This year the Nobel prize in chemistry has been awarded to Robert Lefkowitz of Duke University in North Carolina and Brian Kobilka of Standford University, California for their discovery of G-protein-coupled receptors (GPCR’s). This awards follows decades of work by Lefkowitz and Kobilka and their colleagues.
In 1968, Lefkowitz used hormones tagged with radioactive iodine to track them to several GPC receptors in the body, including the one that responds to adrenalin. His lab was then able to isolate the receptor and determine how it worked.
In the 1980’s Kobilka identified the gene that makes the adrenaline receptor. It’s similarity with other genes revealed a larger family of GPCR’s which could be isolated and their substrates identified. There are nearly 1000 known GPCR’s in the body responding to a variety of stimuli including adrenaline, histidine, dopamine, light, smell and flavour.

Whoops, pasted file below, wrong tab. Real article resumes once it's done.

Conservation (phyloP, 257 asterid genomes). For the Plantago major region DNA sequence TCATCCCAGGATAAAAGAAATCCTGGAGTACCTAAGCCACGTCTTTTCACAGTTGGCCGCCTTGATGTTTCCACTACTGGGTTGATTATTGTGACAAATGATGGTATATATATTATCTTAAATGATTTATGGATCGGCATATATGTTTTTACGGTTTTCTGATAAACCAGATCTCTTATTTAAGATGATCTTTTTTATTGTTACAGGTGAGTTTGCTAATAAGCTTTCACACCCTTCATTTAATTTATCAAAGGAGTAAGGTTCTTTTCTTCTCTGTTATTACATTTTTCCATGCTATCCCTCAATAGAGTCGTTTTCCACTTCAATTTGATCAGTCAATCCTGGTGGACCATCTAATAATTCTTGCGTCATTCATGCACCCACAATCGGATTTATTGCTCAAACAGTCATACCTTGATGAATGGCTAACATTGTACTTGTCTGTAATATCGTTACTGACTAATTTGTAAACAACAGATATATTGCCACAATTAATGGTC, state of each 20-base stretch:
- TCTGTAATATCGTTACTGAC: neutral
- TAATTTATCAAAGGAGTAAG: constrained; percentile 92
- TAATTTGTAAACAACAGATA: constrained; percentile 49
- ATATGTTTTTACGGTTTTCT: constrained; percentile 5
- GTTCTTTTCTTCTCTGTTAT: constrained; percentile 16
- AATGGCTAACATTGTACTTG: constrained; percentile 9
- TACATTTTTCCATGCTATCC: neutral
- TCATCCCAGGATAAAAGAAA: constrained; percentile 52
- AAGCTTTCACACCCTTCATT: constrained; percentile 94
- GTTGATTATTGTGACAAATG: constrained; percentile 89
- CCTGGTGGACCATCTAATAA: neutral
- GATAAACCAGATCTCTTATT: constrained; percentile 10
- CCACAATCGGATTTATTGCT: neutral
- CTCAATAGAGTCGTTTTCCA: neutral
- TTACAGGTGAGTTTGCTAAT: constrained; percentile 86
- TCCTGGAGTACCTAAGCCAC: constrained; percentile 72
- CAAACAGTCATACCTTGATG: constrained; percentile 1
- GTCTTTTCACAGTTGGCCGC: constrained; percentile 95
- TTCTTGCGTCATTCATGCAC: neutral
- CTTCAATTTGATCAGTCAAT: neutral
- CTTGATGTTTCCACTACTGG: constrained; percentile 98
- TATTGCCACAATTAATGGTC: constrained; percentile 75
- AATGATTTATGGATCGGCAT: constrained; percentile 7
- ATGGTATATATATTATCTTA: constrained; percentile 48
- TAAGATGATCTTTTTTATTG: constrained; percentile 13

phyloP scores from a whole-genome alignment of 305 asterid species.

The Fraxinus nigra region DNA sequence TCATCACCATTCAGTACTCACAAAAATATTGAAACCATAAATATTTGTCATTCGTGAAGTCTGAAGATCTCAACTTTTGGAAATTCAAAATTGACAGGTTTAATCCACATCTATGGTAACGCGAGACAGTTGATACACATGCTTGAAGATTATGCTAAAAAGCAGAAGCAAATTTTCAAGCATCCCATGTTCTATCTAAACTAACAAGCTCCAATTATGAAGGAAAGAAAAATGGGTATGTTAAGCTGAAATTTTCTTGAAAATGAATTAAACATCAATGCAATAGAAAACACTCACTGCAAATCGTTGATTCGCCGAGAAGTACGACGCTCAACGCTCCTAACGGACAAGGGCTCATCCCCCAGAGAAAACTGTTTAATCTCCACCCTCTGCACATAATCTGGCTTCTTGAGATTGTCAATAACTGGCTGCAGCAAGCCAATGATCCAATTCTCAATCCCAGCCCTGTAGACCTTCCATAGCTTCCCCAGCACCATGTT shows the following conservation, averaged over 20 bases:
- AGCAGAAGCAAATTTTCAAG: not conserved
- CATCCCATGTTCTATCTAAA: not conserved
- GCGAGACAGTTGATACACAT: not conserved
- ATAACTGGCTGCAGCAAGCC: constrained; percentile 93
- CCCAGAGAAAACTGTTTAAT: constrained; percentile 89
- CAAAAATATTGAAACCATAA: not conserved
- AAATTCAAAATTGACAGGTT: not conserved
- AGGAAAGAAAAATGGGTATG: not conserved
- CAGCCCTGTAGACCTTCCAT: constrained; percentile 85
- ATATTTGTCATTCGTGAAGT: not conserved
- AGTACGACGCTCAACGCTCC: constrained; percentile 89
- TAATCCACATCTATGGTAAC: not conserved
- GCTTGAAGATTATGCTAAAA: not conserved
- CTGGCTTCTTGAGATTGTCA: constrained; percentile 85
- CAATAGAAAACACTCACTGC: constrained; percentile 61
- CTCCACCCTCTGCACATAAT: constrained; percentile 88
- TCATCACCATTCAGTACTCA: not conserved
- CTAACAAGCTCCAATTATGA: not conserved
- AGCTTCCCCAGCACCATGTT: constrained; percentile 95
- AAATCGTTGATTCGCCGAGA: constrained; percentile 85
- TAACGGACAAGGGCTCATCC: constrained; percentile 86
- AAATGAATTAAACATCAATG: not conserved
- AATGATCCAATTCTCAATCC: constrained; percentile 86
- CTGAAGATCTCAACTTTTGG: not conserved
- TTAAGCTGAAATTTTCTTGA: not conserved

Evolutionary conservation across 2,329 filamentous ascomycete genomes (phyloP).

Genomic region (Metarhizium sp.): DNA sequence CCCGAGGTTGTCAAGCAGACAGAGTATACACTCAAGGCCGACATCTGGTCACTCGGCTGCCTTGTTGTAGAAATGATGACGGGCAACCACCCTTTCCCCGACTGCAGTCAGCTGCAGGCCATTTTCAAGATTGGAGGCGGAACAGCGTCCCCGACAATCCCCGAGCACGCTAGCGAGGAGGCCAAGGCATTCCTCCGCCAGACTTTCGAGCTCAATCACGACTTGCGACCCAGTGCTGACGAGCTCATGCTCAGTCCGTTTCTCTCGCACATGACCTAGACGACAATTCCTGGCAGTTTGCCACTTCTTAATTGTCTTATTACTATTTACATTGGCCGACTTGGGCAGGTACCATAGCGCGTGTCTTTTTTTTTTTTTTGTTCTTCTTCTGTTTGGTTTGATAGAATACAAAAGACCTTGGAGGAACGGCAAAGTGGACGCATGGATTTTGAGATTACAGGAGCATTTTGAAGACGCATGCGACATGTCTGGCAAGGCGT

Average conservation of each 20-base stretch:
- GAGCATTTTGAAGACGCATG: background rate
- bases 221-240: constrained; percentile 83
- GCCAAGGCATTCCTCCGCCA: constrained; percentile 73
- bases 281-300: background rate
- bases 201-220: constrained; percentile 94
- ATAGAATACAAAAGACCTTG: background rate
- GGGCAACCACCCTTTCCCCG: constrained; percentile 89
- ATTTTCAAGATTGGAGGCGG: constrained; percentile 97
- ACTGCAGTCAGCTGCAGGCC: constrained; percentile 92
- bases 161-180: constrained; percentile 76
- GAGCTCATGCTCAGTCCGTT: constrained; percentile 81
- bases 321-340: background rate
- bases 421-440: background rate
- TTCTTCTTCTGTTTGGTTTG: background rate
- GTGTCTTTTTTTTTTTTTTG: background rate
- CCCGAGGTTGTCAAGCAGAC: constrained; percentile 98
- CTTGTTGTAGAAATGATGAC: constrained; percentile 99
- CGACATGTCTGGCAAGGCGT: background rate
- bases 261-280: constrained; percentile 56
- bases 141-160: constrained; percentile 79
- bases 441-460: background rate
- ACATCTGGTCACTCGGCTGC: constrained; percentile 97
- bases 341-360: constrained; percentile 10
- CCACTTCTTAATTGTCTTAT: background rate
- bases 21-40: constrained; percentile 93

The understanding of how GPCR’s function provides important insights in to the design of drugs. For example, with histidine associated with allergic reactions and Parkinson’s disease related to depletion of dopamine producing cells, understanding of how these receptors work and what molecules can interact with them provides clues as to new medical treatments.
The choice of Kobilka and Lefkowitz for the Nobel prize in chemistry is an interesting one, as it seems to me their work could also be recognised under the category of physiology and medicine. However, with science becoming ever more disciplinary it is not surprising that their work, which could be considered largely in the realm of chemical and molecular biology, was nominated for the chemistry prize.
(I wonder if they had the choice which prize they would have preferred. I know a number of physicists who mutter about Rutherford being awarded the Nobel prize in chemistry and not physics)